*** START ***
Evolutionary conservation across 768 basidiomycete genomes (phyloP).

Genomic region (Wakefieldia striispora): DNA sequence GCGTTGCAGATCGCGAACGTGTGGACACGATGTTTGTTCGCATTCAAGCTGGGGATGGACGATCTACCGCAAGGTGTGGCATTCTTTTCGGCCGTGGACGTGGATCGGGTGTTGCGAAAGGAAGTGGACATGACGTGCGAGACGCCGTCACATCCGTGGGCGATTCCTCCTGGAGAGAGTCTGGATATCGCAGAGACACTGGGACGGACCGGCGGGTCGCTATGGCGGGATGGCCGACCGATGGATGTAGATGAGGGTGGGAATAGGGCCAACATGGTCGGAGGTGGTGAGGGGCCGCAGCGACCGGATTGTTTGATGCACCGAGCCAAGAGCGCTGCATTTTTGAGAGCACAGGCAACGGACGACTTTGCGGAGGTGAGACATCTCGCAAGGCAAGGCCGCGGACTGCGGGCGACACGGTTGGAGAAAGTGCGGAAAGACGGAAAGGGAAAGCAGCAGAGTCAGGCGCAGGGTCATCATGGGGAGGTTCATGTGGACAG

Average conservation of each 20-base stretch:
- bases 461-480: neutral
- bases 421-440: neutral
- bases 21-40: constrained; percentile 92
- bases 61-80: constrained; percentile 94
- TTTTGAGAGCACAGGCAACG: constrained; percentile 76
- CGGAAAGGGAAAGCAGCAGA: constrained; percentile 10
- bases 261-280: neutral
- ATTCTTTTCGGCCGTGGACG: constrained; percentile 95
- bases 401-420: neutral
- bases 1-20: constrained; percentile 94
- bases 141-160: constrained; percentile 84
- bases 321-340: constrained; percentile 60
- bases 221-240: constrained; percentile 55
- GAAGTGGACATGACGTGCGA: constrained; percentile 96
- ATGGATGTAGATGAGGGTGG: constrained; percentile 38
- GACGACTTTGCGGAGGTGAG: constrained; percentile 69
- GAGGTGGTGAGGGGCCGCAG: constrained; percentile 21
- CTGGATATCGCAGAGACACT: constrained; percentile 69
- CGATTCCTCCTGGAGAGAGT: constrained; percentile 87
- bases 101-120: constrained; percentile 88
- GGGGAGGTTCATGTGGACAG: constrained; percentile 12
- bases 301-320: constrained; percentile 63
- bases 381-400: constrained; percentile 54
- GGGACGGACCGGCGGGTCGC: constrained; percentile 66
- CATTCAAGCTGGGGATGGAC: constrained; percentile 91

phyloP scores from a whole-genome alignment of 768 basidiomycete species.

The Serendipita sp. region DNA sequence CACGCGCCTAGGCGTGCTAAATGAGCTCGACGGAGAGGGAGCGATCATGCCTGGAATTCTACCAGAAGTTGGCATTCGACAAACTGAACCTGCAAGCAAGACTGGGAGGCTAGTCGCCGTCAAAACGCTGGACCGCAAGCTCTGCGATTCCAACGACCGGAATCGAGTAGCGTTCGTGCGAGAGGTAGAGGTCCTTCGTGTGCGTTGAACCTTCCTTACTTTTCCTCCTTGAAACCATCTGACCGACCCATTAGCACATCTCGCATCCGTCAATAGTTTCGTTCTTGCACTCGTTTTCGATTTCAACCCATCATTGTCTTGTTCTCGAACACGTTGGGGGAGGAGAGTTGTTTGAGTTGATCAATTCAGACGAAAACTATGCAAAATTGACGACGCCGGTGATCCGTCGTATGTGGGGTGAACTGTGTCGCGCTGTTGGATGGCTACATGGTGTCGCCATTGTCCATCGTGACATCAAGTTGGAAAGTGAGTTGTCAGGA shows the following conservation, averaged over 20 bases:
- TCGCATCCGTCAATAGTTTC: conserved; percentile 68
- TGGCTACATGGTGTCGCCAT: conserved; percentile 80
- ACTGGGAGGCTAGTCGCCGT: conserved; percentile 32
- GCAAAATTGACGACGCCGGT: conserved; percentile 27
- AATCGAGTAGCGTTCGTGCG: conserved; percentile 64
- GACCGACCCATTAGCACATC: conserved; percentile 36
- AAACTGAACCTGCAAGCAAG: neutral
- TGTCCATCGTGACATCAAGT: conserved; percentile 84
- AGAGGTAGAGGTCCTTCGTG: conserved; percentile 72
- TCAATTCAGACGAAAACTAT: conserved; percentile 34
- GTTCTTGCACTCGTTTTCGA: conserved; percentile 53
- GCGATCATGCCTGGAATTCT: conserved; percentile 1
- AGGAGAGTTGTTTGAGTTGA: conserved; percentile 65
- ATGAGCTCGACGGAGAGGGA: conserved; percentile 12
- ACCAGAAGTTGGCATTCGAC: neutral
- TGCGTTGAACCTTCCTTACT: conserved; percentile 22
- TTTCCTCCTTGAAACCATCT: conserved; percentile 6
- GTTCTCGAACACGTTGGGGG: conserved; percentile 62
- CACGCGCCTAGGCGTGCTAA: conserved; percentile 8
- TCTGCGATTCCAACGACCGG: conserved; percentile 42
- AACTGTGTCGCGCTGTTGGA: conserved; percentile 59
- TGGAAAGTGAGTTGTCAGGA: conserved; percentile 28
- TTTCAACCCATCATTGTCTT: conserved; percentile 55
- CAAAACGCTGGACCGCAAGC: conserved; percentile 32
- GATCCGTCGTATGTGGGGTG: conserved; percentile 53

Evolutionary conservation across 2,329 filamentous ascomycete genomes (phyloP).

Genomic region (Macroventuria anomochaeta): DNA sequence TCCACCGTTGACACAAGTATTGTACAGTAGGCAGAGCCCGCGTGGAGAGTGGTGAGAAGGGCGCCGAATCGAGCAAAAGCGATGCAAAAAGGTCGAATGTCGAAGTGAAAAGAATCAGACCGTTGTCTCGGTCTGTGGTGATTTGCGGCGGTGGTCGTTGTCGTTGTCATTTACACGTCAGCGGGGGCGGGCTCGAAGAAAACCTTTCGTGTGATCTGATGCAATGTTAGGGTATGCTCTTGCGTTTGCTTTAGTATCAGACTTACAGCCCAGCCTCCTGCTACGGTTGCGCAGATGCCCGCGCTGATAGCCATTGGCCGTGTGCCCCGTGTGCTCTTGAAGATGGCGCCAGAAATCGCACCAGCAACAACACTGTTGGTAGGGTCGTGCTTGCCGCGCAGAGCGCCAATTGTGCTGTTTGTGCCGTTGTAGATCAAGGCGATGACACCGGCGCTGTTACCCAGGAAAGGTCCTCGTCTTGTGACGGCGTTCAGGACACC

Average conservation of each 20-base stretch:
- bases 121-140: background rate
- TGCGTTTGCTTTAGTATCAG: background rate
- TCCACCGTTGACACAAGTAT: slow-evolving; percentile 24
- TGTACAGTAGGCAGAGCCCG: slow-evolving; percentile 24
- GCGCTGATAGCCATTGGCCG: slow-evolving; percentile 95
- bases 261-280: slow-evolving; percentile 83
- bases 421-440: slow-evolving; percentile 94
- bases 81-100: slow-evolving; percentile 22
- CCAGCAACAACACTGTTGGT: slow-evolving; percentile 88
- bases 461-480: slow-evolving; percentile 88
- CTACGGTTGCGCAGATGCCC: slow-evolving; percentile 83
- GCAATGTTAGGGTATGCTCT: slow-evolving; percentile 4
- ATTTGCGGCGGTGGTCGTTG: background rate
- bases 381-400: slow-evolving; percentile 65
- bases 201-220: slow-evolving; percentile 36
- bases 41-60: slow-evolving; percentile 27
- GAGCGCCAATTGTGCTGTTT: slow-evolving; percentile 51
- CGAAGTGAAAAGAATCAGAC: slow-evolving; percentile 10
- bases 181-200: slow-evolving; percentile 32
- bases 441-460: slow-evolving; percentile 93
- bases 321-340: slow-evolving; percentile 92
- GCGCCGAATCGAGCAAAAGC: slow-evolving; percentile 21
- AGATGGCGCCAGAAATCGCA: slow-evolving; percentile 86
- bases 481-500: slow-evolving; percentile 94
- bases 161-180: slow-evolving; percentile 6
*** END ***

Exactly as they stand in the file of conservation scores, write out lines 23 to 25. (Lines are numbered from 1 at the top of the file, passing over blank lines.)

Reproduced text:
- bases 101-120: constrained; percentile 88
- GGGGAGGTTCATGTGGACAG: constrained; percentile 12
- bases 301-320: constrained; percentile 63